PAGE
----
Having pleaded guilty last month to conspiracy to defraud the United Nations Oil-for-Food program, Texas tycoon Oscar Wyatt is due for sentencing today in New York federal court. In a 38-page sentencing memo submitted to the court, the U.S. Attorney’s Office of the Southern District of New York lays out the realities of Oil-for-Food in terms more honest, direct and eloquent than anything uttered at any stage by any of the U.N. officials who dined well for years off the running of this program (for which the UN collected percentage fees — in effect, a commission — of $1.4 billion, plus another $500 million for weapons inspections which for four of the program’s seven years did not take place).
The memo notes that Oil-for-Food was supposed to prevent Saddam Hussein’s regime from turning Iraq’s oil wealth to its own uses, and spells out why:
“Saddam Hussein was a dictator who came to power in a vicious military coup; without provocation, Saddam Hussein’s armies invaded and conquered Kuwait, and then fired missiles into civilian areas of Israeli cities; Saddam Hussein’s armed forces used chemical weapons during March of 1988 to murder Iraqi civilians in their own homes; and Saddam Hussein’s armies invaded Iran on September 22, 1980 — the resulting Iran-Iraq war lasted approximately eight years and cost, on most published estimates, about a million lives.”
Making the connection to the Wyatt case, the memo continues:
“The list could go on, but the essential point is only this: In exploiting the OFFP [Oil-for-Food Program] as he did, Oscar Wyatt was making a choice that was, simply put, breathtakingly immoral. Wyatt helped to divert oil wealth that should have been used for the benefit of the hungry and sick of Iraq into the hands of their oppressor — a dictator whose regime was known for its persistent violence toward its neighbors; its casual murderousness toward its own people; and its hostility toward the United States.”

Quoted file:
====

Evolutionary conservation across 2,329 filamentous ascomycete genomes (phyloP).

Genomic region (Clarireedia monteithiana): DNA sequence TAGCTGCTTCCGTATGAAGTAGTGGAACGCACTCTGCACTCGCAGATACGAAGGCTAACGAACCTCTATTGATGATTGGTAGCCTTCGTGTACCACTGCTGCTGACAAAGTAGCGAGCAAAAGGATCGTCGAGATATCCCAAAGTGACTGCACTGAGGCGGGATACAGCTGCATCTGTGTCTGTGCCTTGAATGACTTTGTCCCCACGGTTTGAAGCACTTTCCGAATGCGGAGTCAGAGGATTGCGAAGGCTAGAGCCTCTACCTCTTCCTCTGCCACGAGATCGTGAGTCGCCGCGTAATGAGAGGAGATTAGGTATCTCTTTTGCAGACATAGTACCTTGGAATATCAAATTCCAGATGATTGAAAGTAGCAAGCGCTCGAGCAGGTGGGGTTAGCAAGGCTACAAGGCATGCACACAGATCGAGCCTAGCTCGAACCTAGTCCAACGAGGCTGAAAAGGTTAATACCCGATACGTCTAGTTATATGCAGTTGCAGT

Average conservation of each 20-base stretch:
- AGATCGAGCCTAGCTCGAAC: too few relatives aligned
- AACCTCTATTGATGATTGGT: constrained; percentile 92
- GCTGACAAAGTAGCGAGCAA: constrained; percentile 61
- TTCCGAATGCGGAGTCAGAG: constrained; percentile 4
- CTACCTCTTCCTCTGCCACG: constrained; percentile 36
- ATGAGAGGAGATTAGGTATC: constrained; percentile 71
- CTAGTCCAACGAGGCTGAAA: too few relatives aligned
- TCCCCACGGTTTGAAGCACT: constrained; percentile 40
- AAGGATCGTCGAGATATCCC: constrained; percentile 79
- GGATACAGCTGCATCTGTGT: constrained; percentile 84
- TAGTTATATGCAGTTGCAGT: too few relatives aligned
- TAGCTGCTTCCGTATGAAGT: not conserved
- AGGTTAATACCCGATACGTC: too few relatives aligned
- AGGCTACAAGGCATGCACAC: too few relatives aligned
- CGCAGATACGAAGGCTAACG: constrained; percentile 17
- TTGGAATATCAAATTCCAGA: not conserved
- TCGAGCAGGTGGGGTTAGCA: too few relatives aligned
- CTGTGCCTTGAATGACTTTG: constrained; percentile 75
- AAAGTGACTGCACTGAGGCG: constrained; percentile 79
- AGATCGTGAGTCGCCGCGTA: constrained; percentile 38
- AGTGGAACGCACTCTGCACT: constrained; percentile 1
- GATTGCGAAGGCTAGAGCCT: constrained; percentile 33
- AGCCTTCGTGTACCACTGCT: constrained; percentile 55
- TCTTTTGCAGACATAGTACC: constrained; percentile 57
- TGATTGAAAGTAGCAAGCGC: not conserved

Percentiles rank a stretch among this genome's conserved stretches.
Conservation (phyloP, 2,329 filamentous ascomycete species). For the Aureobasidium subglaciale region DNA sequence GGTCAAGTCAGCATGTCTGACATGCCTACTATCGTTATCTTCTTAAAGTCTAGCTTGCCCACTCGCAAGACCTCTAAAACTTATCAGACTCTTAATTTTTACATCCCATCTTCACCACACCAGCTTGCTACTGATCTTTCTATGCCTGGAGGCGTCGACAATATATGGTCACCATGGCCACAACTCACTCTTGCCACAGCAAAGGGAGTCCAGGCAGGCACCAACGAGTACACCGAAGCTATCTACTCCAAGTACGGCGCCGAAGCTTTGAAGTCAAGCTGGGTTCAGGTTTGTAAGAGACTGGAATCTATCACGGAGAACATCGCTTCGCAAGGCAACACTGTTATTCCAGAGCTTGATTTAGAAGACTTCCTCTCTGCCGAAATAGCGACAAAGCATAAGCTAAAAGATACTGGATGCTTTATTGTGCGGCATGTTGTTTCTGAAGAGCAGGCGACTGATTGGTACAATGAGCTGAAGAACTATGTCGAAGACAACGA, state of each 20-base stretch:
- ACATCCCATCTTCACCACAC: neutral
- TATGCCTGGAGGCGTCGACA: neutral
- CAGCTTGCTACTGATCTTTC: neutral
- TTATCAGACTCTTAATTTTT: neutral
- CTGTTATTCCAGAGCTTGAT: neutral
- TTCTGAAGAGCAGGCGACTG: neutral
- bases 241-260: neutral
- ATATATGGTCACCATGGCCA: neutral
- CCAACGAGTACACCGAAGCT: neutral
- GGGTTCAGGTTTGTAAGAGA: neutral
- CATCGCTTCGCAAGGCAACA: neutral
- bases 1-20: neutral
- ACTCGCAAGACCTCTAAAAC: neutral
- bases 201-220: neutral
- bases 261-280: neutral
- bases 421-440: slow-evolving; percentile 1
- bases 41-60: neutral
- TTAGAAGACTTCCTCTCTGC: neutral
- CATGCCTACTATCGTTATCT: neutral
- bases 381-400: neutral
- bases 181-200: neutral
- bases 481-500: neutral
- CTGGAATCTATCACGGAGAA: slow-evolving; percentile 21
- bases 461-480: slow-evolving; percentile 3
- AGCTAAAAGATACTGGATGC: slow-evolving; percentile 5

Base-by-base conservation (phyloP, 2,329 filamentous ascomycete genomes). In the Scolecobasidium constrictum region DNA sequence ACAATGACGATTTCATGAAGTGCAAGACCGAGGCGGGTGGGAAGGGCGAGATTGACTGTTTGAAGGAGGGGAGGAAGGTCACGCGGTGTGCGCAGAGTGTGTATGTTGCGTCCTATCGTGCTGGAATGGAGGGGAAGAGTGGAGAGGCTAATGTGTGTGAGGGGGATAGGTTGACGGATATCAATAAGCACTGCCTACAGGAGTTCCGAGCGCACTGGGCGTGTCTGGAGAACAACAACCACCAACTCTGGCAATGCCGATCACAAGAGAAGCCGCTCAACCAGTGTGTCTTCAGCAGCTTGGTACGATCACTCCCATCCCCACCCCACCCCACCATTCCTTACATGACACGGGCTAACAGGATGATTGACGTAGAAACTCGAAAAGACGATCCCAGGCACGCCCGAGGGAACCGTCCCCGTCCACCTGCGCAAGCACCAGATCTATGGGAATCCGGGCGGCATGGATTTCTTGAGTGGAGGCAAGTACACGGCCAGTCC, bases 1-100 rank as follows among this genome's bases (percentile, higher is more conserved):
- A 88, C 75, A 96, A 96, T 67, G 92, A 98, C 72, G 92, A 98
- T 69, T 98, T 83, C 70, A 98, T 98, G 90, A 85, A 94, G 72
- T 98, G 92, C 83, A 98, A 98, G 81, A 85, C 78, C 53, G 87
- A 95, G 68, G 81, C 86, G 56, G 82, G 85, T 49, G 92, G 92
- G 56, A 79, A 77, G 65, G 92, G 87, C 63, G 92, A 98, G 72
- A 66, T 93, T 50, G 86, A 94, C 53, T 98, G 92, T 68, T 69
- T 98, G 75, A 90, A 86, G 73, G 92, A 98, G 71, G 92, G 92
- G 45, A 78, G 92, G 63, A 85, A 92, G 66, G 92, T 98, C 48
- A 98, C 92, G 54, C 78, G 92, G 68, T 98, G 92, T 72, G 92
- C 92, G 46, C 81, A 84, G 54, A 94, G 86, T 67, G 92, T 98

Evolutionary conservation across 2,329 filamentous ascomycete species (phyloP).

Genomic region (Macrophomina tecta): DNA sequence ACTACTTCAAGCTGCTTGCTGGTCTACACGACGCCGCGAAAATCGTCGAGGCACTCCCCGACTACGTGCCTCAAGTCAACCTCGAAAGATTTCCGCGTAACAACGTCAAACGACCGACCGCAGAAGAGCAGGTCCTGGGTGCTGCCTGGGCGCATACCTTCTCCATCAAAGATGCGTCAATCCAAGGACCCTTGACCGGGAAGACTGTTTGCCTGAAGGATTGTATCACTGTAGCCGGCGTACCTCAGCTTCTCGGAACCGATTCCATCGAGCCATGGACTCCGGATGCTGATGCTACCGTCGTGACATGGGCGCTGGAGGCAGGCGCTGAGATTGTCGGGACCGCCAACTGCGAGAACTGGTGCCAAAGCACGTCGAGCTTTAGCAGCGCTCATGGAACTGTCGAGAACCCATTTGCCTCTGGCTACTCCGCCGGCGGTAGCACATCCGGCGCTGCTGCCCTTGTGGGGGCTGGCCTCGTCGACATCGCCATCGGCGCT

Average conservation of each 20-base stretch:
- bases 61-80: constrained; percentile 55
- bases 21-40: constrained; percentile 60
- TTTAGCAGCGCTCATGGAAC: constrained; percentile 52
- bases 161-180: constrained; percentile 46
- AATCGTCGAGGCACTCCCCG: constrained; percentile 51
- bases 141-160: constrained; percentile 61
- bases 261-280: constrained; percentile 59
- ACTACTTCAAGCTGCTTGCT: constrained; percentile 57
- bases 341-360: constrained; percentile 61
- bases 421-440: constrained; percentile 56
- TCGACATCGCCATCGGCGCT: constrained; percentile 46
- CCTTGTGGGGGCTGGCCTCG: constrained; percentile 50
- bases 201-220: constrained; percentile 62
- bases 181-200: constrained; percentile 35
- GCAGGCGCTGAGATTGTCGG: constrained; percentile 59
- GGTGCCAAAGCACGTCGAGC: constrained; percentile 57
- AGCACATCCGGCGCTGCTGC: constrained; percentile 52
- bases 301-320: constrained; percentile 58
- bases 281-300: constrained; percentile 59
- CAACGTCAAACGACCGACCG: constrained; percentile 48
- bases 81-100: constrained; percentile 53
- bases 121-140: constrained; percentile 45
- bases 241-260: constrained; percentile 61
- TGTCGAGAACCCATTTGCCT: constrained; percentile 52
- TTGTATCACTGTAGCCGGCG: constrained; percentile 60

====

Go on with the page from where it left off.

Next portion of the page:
Given the terms of Wyatt’s plea deal, the prosecutors in keeping with U.S. sentencing guidelines conclude that in the government’s view, an appropriate sentence would be 18-24 months, plus a forfeiture of $11,023,245.91. For private players who exploited Oil-for-Food from within the reach of U.S. jurisdiction, justice is being meted out. Another Texas oilman, David Chalmers, who pleaded guilty in August to wire fraud involving illicit kickbacks to Saddam’s regime, is due for sentencing Dec. 13. South Korean businessman Tongsun Park, found guilty at jury trial last year of conspiracy to launder money and act as an unregistered agent of Saddam’s Iraq, is now serving a five-year sentence. The list goes on…though
But at the UN, which ran this program, not a single employee has been prosecuted, or even fired, for the way Oil-for-Food was run — indeed, some have since been promoted. And then there’s the UN retiree, Benon Sevan, who was picked by Kofi Annan to run the program for more than six years — from October, 1997 until it ended post-Saddam in November, 2003. Sevan was indicted in the U.S. this past January on Oil-for-Food-related charges of bribery and conspiracy to commit wire fraud, following findings in August, 2005 by the UN’s own inquiry that he had illicitly benefited from the program. But by then Sevan had already slipped out of New York, in early 2005, while Annan’s Secretariat was assuring the press that he was available to cooperate with investigators. Sevan remains a fugitive from U.S. law on his native Cyprus, protesting his innocence, on full UN pension.
Kofi Annan, to whom, as Secretary-General, the UN Security Council assigned prime administrative responsibility plus that $1.4 billion budget for running Oil-for-Food, had by early 2006 spun UN trangressions under this program into the phrase “If there was a scandal.” He is now reportedly living well in Geneva, has an office right down the road from the palatial UN complex there, was recently made an honorary knight in Britain, and seems to be collecting and handing out a lot of prizes.